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For 2,000 years the Christian churches have developed, disagreed with each other, and divided into separate and often hostile factions. This book, written by a distinguished Church historian, explores the theological lessons to be learnt from this difficult history. The author identifies a recurring historic tendency to identify the Christian life with one or another specific means to holiness, such as ascetic discipline, martyrdom, or the cult of the Eucharist. He examines how historians of Christianity gradually came to terms with the idea that the Church could change, and even lapse into serious error. He also shows how historical perspective has played a key role in many of the most important theologies of the past 100 years. The book concludes that a living Christianity is never absolutely timeless, and that we can only ever perceive a facet of its total revelation, conditioned as we are by our own historical and cultural context.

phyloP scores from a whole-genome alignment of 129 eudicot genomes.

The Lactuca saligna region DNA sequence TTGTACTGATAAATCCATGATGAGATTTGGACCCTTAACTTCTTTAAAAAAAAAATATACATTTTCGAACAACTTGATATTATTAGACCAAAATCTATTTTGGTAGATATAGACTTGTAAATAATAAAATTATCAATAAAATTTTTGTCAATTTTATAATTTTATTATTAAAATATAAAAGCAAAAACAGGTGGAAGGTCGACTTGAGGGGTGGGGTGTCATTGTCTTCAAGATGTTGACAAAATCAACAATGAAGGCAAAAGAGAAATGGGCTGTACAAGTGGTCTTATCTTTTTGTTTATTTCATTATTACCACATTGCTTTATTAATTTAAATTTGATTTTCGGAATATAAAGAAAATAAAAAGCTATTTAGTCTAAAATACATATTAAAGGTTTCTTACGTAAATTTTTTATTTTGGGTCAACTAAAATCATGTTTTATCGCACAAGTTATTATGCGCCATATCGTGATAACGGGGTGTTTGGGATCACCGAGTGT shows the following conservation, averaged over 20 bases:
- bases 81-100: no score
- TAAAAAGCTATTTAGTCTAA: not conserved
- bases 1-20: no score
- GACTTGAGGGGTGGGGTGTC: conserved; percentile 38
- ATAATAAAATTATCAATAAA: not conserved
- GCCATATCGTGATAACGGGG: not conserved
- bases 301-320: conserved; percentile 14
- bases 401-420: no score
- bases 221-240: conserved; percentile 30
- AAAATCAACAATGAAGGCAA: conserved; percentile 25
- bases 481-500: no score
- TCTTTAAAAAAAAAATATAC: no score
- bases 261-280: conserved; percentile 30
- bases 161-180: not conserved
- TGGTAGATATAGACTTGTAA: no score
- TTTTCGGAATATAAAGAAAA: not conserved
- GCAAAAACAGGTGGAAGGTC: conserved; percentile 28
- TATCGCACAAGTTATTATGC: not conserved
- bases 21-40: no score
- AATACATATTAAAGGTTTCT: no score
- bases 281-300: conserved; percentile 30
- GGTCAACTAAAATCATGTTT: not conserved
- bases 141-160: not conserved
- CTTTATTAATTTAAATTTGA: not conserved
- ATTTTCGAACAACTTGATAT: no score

Euan Cameron is Academic Dean and Henry Luce III Professor of Reformation Church History at Union Theological Seminary in New York; and Professor in the Department of Religion of Columbia University. He was previously Professor of Early Modern History at the University of Newcastle upon Tyne. His recent publications include
The European Reformation (1991),
Early Modern Europe (1999), and
Waldenses (Blackwell, 2000).